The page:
A few years ago, I had the pleasure of reviewing Spire’s End by designer Greg Favro. At the time, I was impressed by the sleekness of the game’s design: not just its accessible card-driven narrative and effective combat system but the bold art direction that helped it stand out from the crowd. Spire’s End had a style all its own.
That sense of style is still on display in Spire’s End: Hildegard, the newest offering from Favro. The scope, however, is drastically different. In Spire’s End the player took control of several characters (including Hildegard) over the course of play, swapping them out as needed when the brutal grind of combat overwhelmed them. Hildegard features only the title character. Spire’s End was a gory, macabre dungeon-crawler with a tightly focused setting. Hildegard roams through town and country on her adventures, even stopping to fish when the opportunity arises. Technically, this is a prequel, yet players who have never delved into the Spire should have no problem following the stand-alone story. Moreover, it’s mechanically and artistically distinct enough that it can appeal to newcomers as well as old hands.
The Slings and Dice of Outrageous Fortune
Much like Spire’s End, Hildegard packs the joy of a solo-only “choose your own adventure”-style game into a single deck of cards. Each card is numbered and many of them feature prompts or choices that lead players to other cards, charting a unique path through the deck with every playthrough. The branching storyline feels more ambitious here; this isn’t merely picking between two monster-filled corridors but between broadly varied encounters. The effects of success and failure, as well as personal choices made during play, can shape each game of Hildegard drastically. There are some clear nodes which every player must pass through — many of them, in the first chapter at least, serving as tutorial-type events — yet there’s an even stronger allure in Hildegard to the events unseen.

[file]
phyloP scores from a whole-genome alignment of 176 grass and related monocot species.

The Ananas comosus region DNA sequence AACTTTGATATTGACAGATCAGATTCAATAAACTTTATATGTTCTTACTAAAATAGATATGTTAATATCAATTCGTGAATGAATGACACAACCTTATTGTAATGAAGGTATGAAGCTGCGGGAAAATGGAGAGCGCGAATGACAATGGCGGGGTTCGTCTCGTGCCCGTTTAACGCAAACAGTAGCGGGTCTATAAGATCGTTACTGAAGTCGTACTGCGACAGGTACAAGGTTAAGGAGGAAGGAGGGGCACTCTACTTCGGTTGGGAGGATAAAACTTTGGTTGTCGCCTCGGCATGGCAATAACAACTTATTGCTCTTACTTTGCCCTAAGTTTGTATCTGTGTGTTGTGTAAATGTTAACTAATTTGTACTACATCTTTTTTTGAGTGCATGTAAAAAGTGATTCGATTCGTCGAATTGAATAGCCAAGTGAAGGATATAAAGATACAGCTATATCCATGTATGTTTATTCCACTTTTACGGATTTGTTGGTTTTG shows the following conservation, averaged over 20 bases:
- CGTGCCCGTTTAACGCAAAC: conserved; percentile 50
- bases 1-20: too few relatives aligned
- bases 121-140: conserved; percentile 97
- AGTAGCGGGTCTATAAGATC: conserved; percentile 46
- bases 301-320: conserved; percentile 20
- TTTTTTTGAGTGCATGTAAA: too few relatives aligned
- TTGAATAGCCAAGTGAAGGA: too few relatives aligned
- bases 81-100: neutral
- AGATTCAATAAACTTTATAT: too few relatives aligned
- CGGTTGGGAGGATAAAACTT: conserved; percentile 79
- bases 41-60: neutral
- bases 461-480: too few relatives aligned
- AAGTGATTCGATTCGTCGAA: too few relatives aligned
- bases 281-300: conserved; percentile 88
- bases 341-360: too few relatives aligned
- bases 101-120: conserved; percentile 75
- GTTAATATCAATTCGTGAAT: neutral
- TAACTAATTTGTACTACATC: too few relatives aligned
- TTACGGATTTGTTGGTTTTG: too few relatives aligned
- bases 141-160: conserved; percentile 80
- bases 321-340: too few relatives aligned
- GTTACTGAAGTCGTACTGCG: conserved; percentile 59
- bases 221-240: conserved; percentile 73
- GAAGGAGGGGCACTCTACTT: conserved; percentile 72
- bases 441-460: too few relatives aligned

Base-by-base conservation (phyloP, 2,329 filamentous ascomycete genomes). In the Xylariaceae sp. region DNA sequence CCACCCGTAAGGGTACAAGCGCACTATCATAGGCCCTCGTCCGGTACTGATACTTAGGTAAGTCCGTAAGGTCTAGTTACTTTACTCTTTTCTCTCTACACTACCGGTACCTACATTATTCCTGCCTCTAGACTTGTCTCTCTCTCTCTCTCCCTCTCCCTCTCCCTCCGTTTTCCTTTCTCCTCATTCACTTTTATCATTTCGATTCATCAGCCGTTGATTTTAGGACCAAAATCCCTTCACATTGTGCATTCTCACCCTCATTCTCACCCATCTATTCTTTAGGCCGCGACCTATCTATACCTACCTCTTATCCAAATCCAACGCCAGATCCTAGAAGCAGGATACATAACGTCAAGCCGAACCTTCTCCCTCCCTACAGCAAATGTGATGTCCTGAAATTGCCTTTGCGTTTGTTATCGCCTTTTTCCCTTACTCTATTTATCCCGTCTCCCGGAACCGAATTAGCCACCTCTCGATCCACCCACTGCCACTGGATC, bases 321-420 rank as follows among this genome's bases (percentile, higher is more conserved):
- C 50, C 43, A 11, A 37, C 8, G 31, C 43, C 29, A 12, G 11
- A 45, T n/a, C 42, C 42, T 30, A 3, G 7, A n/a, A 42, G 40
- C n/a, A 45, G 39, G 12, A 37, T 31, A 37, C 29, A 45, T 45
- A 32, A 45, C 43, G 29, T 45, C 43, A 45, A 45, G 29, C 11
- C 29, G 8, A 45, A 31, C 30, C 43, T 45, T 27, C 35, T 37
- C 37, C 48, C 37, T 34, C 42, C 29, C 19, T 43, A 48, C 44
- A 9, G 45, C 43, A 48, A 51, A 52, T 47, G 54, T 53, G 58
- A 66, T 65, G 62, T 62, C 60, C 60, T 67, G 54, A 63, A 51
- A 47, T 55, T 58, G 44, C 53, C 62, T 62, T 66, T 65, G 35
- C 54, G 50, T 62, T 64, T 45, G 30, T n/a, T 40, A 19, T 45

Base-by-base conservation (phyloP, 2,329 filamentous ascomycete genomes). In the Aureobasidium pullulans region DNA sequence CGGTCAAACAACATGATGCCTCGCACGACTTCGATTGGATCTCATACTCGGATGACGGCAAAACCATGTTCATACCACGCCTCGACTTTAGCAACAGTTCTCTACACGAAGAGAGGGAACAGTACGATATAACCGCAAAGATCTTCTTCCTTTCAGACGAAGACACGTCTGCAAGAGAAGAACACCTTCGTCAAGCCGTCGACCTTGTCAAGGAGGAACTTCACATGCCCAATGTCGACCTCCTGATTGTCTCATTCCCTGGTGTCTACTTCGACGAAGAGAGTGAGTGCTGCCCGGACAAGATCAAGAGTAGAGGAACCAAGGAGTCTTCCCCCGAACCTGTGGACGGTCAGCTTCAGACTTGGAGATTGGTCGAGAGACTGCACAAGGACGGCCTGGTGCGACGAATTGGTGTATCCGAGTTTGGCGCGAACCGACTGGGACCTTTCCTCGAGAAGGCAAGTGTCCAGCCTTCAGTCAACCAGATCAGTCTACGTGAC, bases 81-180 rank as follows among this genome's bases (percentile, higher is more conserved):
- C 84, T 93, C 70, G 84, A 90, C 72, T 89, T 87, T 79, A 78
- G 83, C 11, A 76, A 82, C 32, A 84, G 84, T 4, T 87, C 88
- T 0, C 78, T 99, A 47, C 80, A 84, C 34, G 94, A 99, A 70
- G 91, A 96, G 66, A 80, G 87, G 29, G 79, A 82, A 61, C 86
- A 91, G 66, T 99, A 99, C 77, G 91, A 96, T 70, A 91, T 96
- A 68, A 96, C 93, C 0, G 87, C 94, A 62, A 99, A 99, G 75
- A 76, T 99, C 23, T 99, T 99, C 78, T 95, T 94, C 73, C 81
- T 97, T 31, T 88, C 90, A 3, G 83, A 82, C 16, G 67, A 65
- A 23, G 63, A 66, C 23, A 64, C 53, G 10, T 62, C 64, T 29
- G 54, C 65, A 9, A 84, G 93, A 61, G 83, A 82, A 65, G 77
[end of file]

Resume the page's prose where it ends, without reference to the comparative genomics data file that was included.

Those early events are important, though, for getting players up to speed on Hildegard’s major innovation: the dice. Hildegard’s primary weapon/tool is a slingshot, so the game comes with a set of custom 6-sided dice called Shot Dice which are used for both combat and more mundane conflict resolution. Each face (save the 1 blank side) shows a different piece or combination of pieces of a classic bullseye symbol. The player will roll the dice and try to form Bullseyes. For example, if one face shows the central dot and another shows the outer circle, the player can put them together to make a complete Bullseye: that’s a success!
It’s rarely that simple, of course. Most tests require players to gather multiple Bullseyes over the course of several Sets of rolls. A single Set consists of a primary roll with a defined number of available rerolls (called Finesse). Whenever a player Finesses their dice, they may pick up any number of remaining dice and reroll them. However, the cost of doing so is that they must lock in at least 1 die each time.
Once a player stops rolling for a Set — either because they hit the Finesse limit for the task or because they chose to stop early — they have to roll a Wild Die. This last stroke of luck can change, add, or remove a die from the Set. Finally, the player looks at all their dice and sorts out the number of Bullseyes achieved to see if they’ve completed the test. If not, they’ll proceed to the next Set, keeping a running total until they hit the target number (success!) or run out of Sets without succeeding (defeat!).